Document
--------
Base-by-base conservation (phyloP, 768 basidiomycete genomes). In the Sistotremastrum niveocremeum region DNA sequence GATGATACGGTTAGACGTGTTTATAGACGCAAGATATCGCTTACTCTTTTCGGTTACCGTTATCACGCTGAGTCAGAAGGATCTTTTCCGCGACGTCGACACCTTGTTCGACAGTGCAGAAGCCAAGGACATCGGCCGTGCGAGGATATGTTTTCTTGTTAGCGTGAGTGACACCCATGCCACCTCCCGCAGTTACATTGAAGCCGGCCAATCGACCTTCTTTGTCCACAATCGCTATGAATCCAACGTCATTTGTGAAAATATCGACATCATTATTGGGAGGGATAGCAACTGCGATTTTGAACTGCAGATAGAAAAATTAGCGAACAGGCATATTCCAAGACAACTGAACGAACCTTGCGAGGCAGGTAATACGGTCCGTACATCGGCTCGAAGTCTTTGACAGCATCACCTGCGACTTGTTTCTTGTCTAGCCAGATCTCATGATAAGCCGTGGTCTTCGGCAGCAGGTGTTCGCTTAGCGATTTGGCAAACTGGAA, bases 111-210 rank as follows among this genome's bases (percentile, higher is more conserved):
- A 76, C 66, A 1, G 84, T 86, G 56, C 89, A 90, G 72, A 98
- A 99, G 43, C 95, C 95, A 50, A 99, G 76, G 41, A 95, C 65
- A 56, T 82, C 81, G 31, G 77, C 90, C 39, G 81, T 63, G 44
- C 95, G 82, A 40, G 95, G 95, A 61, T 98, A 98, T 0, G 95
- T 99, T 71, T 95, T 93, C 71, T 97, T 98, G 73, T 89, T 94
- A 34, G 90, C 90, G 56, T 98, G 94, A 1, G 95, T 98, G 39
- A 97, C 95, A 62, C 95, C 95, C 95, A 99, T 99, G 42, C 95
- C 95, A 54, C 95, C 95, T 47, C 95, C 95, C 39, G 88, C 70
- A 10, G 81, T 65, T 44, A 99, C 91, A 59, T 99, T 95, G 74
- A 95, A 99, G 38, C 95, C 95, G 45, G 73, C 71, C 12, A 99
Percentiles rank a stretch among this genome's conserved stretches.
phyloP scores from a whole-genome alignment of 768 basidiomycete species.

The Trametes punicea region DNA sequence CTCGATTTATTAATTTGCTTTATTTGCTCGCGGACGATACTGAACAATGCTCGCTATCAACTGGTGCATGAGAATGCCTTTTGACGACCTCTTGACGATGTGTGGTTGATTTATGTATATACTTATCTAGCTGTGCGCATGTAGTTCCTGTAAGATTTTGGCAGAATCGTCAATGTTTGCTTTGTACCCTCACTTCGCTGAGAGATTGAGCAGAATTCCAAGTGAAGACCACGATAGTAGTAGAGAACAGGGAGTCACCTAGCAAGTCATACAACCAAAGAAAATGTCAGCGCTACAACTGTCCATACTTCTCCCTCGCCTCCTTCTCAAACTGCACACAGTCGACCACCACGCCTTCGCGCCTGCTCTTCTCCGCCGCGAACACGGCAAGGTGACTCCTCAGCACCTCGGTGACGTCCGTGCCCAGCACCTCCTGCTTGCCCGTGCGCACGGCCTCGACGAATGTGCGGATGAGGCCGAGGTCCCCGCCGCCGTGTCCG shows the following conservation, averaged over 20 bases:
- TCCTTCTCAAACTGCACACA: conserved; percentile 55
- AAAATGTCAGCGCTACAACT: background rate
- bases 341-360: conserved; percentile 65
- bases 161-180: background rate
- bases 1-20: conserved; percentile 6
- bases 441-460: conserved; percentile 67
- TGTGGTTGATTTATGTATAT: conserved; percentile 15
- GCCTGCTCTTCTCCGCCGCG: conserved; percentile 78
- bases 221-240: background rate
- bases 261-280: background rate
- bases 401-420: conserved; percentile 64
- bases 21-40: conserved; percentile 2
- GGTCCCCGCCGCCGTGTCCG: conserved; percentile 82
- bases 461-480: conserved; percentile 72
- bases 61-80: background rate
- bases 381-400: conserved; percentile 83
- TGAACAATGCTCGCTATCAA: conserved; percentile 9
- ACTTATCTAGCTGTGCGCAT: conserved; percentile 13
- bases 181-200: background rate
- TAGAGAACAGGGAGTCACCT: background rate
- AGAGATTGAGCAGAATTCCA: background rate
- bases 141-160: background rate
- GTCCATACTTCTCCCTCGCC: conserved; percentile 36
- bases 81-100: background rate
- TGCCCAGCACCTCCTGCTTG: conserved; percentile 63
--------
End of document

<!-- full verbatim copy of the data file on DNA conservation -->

Base-by-base conservation (phyloP, 768 basidiomycete genomes). In the Sistotremastrum niveocremeum region DNA sequence GATGATACGGTTAGACGTGTTTATAGACGCAAGATATCGCTTACTCTTTTCGGTTACCGTTATCACGCTGAGTCAGAAGGATCTTTTCCGCGACGTCGACACCTTGTTCGACAGTGCAGAAGCCAAGGACATCGGCCGTGCGAGGATATGTTTTCTTGTTAGCGTGAGTGACACCCATGCCACCTCCCGCAGTTACATTGAAGCCGGCCAATCGACCTTCTTTGTCCACAATCGCTATGAATCCAACGTCATTTGTGAAAATATCGACATCATTATTGGGAGGGATAGCAACTGCGATTTTGAACTGCAGATAGAAAAATTAGCGAACAGGCATATTCCAAGACAACTGAACGAACCTTGCGAGGCAGGTAATACGGTCCGTACATCGGCTCGAAGTCTTTGACAGCATCACCTGCGACTTGTTTCTTGTCTAGCCAGATCTCATGATAAGCCGTGGTCTTCGGCAGCAGGTGTTCGCTTAGCGATTTGGCAAACTGGAA, bases 111-210 rank as follows among this genome's bases (percentile, higher is more conserved):
- A 76, C 66, A 1, G 84, T 86, G 56, C 89, A 90, G 72, A 98
- A 99, G 43, C 95, C 95, A 50, A 99, G 76, G 41, A 95, C 65
- A 56, T 82, C 81, G 31, G 77, C 90, C 39, G 81, T 63, G 44
- C 95, G 82, A 40, G 95, G 95, A 61, T 98, A 98, T 0, G 95
- T 99, T 71, T 95, T 93, C 71, T 97, T 98, G 73, T 89, T 94
- A 34, G 90, C 90, G 56, T 98, G 94, A 1, G 95, T 98, G 39
- A 97, C 95, A 62, C 95, C 95, C 95, A 99, T 99, G 42, C 95
- C 95, A 54, C 95, C 95, T 47, C 95, C 95, C 39, G 88, C 70
- A 10, G 81, T 65, T 44, A 99, C 91, A 59, T 99, T 95, G 74
- A 95, A 99, G 38, C 95, C 95, G 45, G 73, C 71, C 12, A 99
Percentiles rank a stretch among this genome's conserved stretches.
phyloP scores from a whole-genome alignment of 768 basidiomycete species.

The Trametes punicea region DNA sequence CTCGATTTATTAATTTGCTTTATTTGCTCGCGGACGATACTGAACAATGCTCGCTATCAACTGGTGCATGAGAATGCCTTTTGACGACCTCTTGACGATGTGTGGTTGATTTATGTATATACTTATCTAGCTGTGCGCATGTAGTTCCTGTAAGATTTTGGCAGAATCGTCAATGTTTGCTTTGTACCCTCACTTCGCTGAGAGATTGAGCAGAATTCCAAGTGAAGACCACGATAGTAGTAGAGAACAGGGAGTCACCTAGCAAGTCATACAACCAAAGAAAATGTCAGCGCTACAACTGTCCATACTTCTCCCTCGCCTCCTTCTCAAACTGCACACAGTCGACCACCACGCCTTCGCGCCTGCTCTTCTCCGCCGCGAACACGGCAAGGTGACTCCTCAGCACCTCGGTGACGTCCGTGCCCAGCACCTCCTGCTTGCCCGTGCGCACGGCCTCGACGAATGTGCGGATGAGGCCGAGGTCCCCGCCGCCGTGTCCG shows the following conservation, averaged over 20 bases:
- TCCTTCTCAAACTGCACACA: conserved; percentile 55
- AAAATGTCAGCGCTACAACT: background rate
- bases 341-360: conserved; percentile 65
- bases 161-180: background rate
- bases 1-20: conserved; percentile 6
- bases 441-460: conserved; percentile 67
- TGTGGTTGATTTATGTATAT: conserved; percentile 15
- GCCTGCTCTTCTCCGCCGCG: conserved; percentile 78
- bases 221-240: background rate
- bases 261-280: background rate
- bases 401-420: conserved; percentile 64
- bases 21-40: conserved; percentile 2
- GGTCCCCGCCGCCGTGTCCG: conserved; percentile 82
- bases 461-480: conserved; percentile 72
- bases 61-80: background rate
- bases 381-400: conserved; percentile 83
- TGAACAATGCTCGCTATCAA: conserved; percentile 9
- ACTTATCTAGCTGTGCGCAT: conserved; percentile 13
- bases 181-200: background rate
- TAGAGAACAGGGAGTCACCT: background rate
- AGAGATTGAGCAGAATTCCA: background rate
- bases 141-160: background rate
- GTCCATACTTCTCCCTCGCC: conserved; percentile 36
- bases 81-100: background rate
- TGCCCAGCACCTCCTGCTTG: conserved; percentile 63